• Galbraith contributed to the television series, The Age of Uncertainty, broadcast by the British Broadcasting Corporation (BBC) in 1977.
Thomas Robert Malthus (1766-1834) was an English economic theorist whose ideas centered on the effect of population growth on economic stability. His major work was An Essay on the Principle of Population as it Affects the Future Improvement of Society, with Remarks on the Speculations of Mr. Godwin, M. Condorcet, and Other Writers (1798). Malthus's theories were largely pessimistic, arguing that widespread poverty is an inescapable reality of human economic conditions. Galbraith refers to Malthus, along with Smith and Ricardo, as one of "the founding trinity" of economic theory in English-speaking nations. Galbraith observes that Malthus was extremely influential in spreading an attitude of pessimism throughout the field of economic theory. He further notes that although Malthus proclaimed massive human poverty to be inevitable, he showed no great concern for the suffering of the masses and proposed no possible solution for their economic condition.
Alfred Marshall (1842-1924) was an English economic theorist who was one of the founders of the school of neoclassical economics. His major work was the Principles of Economics (1890). Galbraith mentions Marshall as a significant influence on the prevailing conventional wisdom of economic thought.
Karl Marx (1818-1883) was a German-Jewish economist, historian, and sociologist, whose extraordinarily influential analysis of political and economic history is known as Marxist theory. His major works include The Communist Manifesto (1848), which was written with Friedrich Engels and Das Kapital (translated as: Capital). Galbraith refers to Marx throughout The Affluent Society in terms of his profound influence on modern political movements.
John Stuart Mill (1806-1873) was an English economic theorist and philosopher known as an influential exponent of Utilitarianism. Mill was an early advocate of women's suffrage and was one of the founders of the first women's suffrage society, later known as the National Union of Women's Suffrage Societies, in 1867. In 1869, he published the now classic pamphlet, The Subjection of Women. Galbraith mentions Mill as one of the economists whose ideas formed the basis of American economic theory.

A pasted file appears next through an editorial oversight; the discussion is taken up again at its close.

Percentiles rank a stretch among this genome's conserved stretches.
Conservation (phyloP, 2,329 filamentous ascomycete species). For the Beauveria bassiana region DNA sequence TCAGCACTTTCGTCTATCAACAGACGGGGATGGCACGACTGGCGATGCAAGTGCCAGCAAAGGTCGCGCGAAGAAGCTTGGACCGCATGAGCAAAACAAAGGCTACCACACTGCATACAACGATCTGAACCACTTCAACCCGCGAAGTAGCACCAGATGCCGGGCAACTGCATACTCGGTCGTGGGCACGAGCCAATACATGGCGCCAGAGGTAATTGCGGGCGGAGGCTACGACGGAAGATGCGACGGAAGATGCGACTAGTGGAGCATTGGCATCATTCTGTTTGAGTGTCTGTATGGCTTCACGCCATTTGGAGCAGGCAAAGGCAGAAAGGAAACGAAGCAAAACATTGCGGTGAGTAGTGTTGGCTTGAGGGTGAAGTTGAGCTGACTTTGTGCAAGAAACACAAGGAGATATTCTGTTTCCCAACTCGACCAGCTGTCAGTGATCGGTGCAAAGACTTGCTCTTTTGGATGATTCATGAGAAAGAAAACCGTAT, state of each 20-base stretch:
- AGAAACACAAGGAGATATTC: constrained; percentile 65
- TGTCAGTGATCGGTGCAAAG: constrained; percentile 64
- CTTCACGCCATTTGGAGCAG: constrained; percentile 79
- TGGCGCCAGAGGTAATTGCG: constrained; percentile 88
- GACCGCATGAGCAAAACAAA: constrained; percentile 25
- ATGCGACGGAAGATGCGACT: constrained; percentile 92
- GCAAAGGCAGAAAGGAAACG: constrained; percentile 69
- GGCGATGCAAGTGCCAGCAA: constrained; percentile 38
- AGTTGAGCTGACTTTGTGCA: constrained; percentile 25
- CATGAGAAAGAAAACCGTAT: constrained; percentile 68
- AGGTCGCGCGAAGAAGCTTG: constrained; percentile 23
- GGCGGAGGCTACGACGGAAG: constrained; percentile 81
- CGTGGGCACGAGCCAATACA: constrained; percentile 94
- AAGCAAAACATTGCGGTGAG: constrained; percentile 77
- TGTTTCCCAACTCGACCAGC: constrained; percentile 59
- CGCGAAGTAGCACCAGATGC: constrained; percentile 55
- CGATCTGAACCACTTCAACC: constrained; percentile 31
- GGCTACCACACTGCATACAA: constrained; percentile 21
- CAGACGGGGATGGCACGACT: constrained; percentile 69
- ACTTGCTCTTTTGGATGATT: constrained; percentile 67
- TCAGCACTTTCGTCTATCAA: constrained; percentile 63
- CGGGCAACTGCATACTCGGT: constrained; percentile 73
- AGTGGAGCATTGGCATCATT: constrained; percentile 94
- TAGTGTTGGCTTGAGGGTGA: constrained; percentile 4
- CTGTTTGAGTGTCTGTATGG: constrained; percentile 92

J. P. Morgan
See John Pierpont Morgan
John Pierpont Morgan
John Pierpont Morgan (1837-1913) was an extremely powerful American industrial magnate of the early twentieth century. His banking house, J. P. Morgan and Company, organized in 1895, became one of the most powerful in the world. Morgan eventually controlled most of the railroad industry in the United States and was head of one of the most powerful railroad businesses in the world. Morgan organized a variety of mergers and consolidations in major industries, heading such powerful corporations as United States Steel, General Electric, and the International Harvester Company. His industrial empire included banking and insurance companies. Galbraith mentions Morgan among several American business magnates of the early twentieth century. He points out that industrial moguls such as Morgan once held celebrity status and that their business ventures were associated in the public mind with the men who headed them. Galbraith observes that successful business magnates are no longer such visible public personalities in the eyes of the American people.